SV8 supercars (28 franchise slots plus a couple spare owned by the series) in Australia owned 75% of their series up untill just recently when they sold off ~25% to boost there capital for the foray info their new COTF chassis. The sale valued the series at around $300 million.

      Worked for them quiet nicely as i think they were getting around $800,000aus (different $$ league to F1 i know) a year each in revenues from it and controlled their own destiny to some point.

      1. Worked for then fantastically. I’ve never heard of them.

  13. SK Anand says:

    Dear James,

    An interesting development. As you have rightly nuanced in your story,it is perhaps face of between the teams vs business entity like Newscorp. While the involvement of F1 team as stakeholders is a good idea and provides an anchor for the F1 story, with respect to governance, it may be tricky, as only a few would have the financial muscle to pitch in, which would mean the teams that were left out could possibly rue the fact that the stake holders could script the rules and regulation to their needs. But having said that, i think this idea needs to be explored litter further, and is perhaps more desirable than an economic entity taking the stake. At the end of the day, the stake holders ensure that the business goes to newer markets, leading to more viewers, and more revenue.

    Sincerely,

    SK Anand

  14. Snowy says:

    $65 billion for a 100% stake in F1?!

    Tell ‘em they’re dreaming!

    1. JackFlash (Aust) says:

      Where did you learn Math?
      2.8 Billion $USD was what CVC paid 6 years ago to buy F1. Some are speculating a total F1 worth of 10b$ now, but something around 5b$ or less is more likely.

      Nowhere in James story did he say the 15% stake get equated to 10b$ in its own right.

      A 15% stake in F1 would scale to 15% of 2.8b to ~5b$, depending on the details of the F1 business accounts in incomes/profits/expenses. That is only in order of hundreds of million$. JF

  15. gudien says:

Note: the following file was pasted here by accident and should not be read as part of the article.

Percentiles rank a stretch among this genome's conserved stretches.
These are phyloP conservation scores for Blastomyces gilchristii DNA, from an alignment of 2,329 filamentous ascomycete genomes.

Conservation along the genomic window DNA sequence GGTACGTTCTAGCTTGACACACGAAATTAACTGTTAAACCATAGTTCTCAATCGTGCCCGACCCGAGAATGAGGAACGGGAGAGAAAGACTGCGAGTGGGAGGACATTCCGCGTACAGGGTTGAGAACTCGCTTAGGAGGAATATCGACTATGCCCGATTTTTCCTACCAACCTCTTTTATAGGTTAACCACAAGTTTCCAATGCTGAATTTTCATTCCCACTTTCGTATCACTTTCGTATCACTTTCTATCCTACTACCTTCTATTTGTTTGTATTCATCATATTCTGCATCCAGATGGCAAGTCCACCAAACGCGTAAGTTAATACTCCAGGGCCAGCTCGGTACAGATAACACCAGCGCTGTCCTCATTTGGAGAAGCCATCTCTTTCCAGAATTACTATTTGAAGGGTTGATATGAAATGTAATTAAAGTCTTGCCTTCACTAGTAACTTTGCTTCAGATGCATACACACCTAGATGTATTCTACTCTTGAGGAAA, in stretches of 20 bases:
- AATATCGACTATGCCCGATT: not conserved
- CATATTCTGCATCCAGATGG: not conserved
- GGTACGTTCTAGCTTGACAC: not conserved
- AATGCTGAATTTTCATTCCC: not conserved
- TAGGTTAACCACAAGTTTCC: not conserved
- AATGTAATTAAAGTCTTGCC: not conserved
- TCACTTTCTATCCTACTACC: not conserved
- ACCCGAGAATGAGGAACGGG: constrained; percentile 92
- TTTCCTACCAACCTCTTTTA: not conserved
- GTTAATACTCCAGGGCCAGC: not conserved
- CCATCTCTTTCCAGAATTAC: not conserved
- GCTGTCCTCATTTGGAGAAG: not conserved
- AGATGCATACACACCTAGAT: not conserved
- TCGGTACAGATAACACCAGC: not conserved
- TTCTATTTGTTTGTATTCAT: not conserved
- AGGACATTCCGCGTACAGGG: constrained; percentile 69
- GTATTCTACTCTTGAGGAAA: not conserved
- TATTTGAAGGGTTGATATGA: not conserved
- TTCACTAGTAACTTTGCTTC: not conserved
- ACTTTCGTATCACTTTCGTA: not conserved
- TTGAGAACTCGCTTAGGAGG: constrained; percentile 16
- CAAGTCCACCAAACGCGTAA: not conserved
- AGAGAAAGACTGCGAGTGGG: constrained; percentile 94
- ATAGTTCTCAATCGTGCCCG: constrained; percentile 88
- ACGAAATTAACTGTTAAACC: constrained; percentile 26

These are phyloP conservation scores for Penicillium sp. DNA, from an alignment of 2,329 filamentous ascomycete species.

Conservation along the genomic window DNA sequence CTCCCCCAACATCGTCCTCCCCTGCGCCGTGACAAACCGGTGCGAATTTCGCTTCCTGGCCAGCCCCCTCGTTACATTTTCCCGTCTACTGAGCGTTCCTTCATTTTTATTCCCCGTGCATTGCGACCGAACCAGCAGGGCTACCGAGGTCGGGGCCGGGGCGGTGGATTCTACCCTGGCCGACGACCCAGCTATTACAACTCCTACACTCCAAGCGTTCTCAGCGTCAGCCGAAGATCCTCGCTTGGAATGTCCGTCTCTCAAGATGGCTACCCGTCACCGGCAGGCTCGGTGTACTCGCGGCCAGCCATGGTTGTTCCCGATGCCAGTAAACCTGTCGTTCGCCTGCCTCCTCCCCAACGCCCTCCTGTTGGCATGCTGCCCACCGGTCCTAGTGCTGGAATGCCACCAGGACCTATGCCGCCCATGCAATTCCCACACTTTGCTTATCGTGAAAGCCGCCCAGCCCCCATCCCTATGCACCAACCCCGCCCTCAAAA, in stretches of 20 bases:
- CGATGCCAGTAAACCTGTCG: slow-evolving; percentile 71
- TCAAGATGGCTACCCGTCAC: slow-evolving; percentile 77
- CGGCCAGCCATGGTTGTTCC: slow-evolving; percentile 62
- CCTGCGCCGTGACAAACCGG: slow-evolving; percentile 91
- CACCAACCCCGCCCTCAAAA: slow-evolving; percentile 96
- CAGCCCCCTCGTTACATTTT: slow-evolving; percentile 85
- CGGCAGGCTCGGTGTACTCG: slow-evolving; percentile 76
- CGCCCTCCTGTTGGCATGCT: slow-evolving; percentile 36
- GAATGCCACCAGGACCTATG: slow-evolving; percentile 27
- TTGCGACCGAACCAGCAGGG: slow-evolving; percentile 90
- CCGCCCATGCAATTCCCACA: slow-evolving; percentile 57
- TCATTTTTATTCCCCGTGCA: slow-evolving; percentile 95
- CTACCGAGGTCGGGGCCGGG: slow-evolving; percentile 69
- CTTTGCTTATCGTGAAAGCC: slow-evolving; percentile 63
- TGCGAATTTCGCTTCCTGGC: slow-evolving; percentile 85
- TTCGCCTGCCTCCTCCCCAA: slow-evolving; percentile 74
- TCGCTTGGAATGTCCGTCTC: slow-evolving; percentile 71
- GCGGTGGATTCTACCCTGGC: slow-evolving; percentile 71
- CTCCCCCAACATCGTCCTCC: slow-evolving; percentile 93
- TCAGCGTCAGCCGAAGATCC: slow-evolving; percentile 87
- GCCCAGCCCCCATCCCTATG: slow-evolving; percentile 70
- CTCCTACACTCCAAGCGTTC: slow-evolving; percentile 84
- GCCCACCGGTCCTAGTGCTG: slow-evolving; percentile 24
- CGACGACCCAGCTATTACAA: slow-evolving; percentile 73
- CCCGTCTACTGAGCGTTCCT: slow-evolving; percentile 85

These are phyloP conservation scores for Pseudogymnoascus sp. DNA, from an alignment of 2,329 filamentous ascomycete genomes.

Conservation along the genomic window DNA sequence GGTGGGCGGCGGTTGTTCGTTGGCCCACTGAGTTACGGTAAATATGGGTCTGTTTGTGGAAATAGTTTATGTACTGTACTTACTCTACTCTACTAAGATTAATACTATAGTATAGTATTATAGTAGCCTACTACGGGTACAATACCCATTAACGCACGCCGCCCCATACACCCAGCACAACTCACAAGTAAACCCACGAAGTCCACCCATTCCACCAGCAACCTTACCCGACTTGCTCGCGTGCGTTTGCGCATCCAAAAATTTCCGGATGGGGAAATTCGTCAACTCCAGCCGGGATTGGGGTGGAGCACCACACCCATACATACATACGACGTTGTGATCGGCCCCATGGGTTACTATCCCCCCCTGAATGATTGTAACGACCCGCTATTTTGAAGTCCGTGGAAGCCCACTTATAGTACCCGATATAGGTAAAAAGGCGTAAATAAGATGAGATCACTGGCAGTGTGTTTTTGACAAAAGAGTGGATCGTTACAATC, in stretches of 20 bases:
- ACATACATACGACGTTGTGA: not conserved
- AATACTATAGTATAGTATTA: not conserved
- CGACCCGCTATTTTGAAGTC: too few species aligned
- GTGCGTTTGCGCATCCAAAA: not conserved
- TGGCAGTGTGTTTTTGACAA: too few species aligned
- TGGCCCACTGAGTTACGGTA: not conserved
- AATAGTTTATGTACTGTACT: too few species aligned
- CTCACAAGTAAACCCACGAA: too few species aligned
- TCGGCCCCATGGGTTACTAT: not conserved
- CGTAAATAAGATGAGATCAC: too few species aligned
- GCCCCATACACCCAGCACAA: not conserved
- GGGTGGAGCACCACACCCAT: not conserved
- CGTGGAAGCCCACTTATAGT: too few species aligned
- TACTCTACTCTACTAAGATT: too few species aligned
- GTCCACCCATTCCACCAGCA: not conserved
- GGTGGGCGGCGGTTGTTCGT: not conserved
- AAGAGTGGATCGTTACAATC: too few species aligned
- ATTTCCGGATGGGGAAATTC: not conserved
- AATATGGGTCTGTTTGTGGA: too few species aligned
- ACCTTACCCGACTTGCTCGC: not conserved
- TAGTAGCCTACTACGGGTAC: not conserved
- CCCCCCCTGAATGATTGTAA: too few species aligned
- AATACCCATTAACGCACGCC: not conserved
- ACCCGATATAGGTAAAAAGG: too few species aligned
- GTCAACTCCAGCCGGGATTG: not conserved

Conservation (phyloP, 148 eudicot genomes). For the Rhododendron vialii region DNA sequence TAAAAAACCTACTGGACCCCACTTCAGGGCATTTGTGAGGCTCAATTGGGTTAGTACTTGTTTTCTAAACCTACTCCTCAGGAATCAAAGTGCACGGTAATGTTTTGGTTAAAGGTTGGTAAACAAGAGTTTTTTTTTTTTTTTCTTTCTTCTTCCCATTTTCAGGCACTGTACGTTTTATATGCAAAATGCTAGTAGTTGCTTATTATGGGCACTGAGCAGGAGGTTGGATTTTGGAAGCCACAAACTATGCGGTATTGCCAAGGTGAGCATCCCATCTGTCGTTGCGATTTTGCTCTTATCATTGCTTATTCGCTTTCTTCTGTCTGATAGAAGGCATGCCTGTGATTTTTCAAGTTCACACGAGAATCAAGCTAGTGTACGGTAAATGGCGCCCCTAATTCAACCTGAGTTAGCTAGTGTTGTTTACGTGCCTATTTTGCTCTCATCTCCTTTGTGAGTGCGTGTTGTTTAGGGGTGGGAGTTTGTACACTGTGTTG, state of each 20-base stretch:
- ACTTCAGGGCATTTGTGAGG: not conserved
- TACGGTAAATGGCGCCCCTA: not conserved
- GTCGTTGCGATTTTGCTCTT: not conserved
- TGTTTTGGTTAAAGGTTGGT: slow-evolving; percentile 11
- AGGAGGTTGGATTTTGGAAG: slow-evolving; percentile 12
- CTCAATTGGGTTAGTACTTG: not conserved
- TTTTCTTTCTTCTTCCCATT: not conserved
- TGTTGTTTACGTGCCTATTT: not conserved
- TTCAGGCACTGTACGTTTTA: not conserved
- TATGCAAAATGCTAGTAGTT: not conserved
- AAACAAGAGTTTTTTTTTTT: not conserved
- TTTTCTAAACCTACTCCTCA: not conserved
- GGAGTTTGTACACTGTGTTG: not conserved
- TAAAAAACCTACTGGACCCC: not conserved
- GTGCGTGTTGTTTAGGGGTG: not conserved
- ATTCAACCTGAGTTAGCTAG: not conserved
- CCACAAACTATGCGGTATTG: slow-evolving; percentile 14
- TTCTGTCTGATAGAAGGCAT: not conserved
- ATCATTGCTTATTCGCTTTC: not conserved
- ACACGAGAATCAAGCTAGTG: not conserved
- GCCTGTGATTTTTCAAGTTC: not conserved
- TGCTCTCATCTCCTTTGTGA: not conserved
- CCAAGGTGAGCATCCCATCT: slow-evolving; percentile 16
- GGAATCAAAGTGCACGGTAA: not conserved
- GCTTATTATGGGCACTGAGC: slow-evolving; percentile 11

Indy car teams went down this road previously with the CART fiasco. Take note; There are too many diverse and conflicting business objectives on the team owners part to successfully operate the ‘sport’.

    Just look at European governments and the Euro for a comparison!

    1. Liam in Sydney says:

      I agree. As long as the teams, collectively, have a say in the rules and the sport’s operation, I don’t see how they need to be involved in the sport’s ownership. If they did part own it, you will have a ship being steered in 10 separate ways at once. The teams can hardly agree on anything.

  16. mad79 says:

    I know that my question is off topic,but what is the price for a subscription to skty and what do you get for it?

  17. my tuppence says:

    Teams owning a stake?

    Is that a good idea?

    We’ve seen the extent of teams owning a race series with CART/Indycar. They thought it had stability until it suddenly bombed about a decade ago.

    1. James Allen says:

      THat was the teams running the sport. This idea here is the FIA regulates the sport, the teams have a stake in it to keep them tied in

  18. HowardHughes says:

    Completed unrelated, but the last 10 seconds or so of this are worth seeing… Possibly the most unlikely, yet most heartfelt endorsement of the Senna documentary yet…

    http://www.youtube.com/watch?v=l1FnAJsJt7k&feature=related

  19. Andrew Halliday says:

    Very sad news that the Circuit de Catalunya will alternate with Valencia. I’ve been to the last few races in Barcelona and it makes for a great weekend away. Valencia does nothing to excite me.

    Same goes for Spa – I went to the 2011 Belgian Grand Prix, this race should be held every year. I’ll be interested to see what the French option is.

  20. Eduan says:

    Hi

    I did not know where to post this but I just watched the Senna movie…. Wow for me as youngster I remember vaguely seeing in the first couple of races in 1994 the rest I knew about him I read up on. What I love about the movie was to see his passion. Passion for life and his passion to succeed to become the undisputed number one in F1 and staying there. The movie really allowed you to come close to who he is. I was in tears after the movie and I realized as a F1 fan what Formula One lost that weekend.

    Sorry James did not know where to post this but had the movie really was brilliant.